Let us examine the following statement by a prominent contemporary psychiatrist, Dr. Ralph Slovenko: “Crazy people are [now] everywhere. Modern notions of civil liberties and fiscal considerations have combined to produce a population of very disturbed people in every city in America. The notion of local treatment alternatives for mentally incapacitated citizens in a cruel hoax. It is clear that the vast majority of dangerously impaired people are out there in the streets.” (Dr. Ralph Slovenko, professor of law and psychiatry at Wayne State University. 2000. pp.47-48)

This man proclaims, without even any subtlety, that individual rights, the foundation of freedom and prosperity in this country, are a root of derangement within the country’s populace!

Slovenko seeks to deny citizens of the United States the ability to select treatment within their communities should they detect a genuine mental illness and volitionally attempt a recovery. Instead he suggests (as is the application of this particular argument) that persons designated as “insane” or “mentally ill” must be locked against their consent in government-owned institutions for treatment.

Civil liberties as well as concern of officials for proper spending of public funds (which does not encompass the imprisonment of persons who have not committed a crime) had resulted in widespread deinstitutionalization during the 1950s, but people like Dr. Slovenko have been clamoring for the reinstatement of asylums ever since.

In George Orwell’s 1984, the free spirits who resist the Party’s rule are arrested, imprisoned, and subsequently transferred to a facility subordinate to the Ministry of Love in which they undergo a combination of torture and “rehabilitation”, their will the resist broken under a hail of Party dogma. They are declared delusional since their frame of mind differs from that imposed by the social paradigm. Because they see the truth of a single reality and the need to interact with it, they are declared mentally ill and “treated”. Frighteningly enough, real people in our time like Dr. Slovenko also seek to coercively ensnare such “dangerous” persons.

Dr. Slovenko’s words in particular remind one of the major fear of Party officials in George Orwell’s 1984, the so-called “thoughtcrime”, by which concept a man’s freedom, not merely the freedom to do what he pleases but to think what he pleases, is forever deprived from him as a result of the contents of his mind not being in accordance with “socially acceptable” beliefs, i.e. those of the dominant oligarchy. Slovenko suggests precisely that, the containment of persons not for the criminal deed, but for “inclination” or deviation in outward behavior and thought that would brand them with the subjective label, “insane”.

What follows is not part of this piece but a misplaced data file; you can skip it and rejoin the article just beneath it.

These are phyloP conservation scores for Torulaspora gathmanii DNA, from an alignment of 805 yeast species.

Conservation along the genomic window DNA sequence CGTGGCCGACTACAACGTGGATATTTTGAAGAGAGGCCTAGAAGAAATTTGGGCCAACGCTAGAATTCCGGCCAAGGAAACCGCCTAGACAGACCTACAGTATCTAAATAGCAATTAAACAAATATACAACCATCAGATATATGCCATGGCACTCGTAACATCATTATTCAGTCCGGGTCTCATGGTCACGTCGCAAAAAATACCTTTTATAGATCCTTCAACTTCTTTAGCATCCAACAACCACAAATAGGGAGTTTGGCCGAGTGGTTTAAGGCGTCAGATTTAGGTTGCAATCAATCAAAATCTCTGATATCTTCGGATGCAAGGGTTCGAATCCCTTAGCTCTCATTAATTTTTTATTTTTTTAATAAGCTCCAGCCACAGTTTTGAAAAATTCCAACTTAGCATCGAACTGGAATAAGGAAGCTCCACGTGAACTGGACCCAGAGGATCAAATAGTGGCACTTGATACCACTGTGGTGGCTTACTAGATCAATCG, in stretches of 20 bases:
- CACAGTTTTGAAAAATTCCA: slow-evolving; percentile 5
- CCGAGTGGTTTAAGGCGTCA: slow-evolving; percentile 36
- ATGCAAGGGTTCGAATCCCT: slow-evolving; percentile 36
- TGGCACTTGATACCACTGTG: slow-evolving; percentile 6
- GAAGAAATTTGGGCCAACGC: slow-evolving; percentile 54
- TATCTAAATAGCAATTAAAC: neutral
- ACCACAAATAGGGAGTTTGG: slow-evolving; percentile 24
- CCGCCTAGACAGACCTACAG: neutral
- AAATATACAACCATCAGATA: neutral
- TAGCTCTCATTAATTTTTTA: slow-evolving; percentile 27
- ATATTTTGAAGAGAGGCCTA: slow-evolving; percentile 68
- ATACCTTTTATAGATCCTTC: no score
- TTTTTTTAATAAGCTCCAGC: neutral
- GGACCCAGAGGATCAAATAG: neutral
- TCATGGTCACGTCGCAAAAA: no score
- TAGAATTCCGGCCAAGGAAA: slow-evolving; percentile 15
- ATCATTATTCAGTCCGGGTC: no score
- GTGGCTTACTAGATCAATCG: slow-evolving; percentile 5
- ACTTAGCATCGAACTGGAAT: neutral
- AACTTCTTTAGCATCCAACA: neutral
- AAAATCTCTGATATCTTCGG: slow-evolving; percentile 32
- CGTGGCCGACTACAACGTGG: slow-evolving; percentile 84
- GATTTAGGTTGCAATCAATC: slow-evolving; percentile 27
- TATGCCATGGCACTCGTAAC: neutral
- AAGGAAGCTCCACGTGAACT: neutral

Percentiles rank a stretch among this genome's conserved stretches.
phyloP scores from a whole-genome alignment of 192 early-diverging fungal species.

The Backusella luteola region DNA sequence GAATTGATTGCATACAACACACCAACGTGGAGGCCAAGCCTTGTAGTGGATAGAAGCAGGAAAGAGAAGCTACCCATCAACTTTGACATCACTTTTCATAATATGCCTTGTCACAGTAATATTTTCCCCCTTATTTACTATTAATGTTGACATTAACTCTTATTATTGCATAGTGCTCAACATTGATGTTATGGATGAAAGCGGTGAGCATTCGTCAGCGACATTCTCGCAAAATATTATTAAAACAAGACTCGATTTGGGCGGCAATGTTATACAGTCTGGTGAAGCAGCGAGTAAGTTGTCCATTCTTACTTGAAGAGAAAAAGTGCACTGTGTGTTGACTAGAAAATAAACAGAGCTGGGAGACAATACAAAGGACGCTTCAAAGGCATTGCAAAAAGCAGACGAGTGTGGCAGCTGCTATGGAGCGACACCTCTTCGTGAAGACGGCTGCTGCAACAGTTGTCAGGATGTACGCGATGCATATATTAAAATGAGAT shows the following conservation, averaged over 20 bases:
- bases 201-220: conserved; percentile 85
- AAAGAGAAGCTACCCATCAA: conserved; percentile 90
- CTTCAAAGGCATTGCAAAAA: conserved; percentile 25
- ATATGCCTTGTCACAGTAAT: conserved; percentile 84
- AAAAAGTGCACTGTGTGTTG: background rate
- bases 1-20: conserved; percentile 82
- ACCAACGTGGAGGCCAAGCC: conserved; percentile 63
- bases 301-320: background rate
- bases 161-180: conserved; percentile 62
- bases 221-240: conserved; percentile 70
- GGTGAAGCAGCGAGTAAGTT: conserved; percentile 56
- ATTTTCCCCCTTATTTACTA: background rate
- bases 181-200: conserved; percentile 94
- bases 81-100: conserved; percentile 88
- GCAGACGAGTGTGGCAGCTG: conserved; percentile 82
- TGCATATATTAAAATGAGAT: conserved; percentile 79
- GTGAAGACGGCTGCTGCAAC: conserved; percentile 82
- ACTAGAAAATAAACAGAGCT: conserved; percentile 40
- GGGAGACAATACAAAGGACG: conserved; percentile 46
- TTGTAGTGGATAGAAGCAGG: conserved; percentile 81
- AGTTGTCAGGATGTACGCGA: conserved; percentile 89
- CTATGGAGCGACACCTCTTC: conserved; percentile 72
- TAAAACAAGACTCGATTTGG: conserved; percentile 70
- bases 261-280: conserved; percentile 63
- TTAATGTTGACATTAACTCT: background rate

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The Eyes Watching You: “1984” and the Surveillance State – Article by Sarah Skwire

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Categories: Fiction, History, Politics, Tags: , , , , , , , , , , , , , , ,

The New Renaissance Hat
Sarah Skwire
June 19, 2013
Recommend this page.
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George Orwell. 1984. New York: Plume, [1949] 2003. 323 pages.

In the kind of horrifying coincidence that surely would have prompted one of his more acerbic essays, the news that various U.S. government surveillance agencies have been gathering data from millions of citizens’ phones, email accounts, and web searches broke during the week of the 64th publication anniversary of George Orwell’s 1984. As the news reports poured in, and as sales of 1984 surged by an astonishing 6,884 percent, a friend asked me whether the PRISM story strikes me as more Orwellian or more Kafkaesque.

My response? We’d better hope it’s Kafkaesque.

No one wants to inhabit a Franz Kafka novel. But the surveillance states he describes do have one thing going for them—incompetence. In Kafka’s stories, important forms get lost, permits are unattainable, and bureaucrats fail to do their jobs. Like the main character in Kafka’s unfinished story, “The Castle,” if you were trapped in Kafka’s world you could live your whole life doing nothing but waiting for a permit. But at least you could live. Incompetence creates a little space.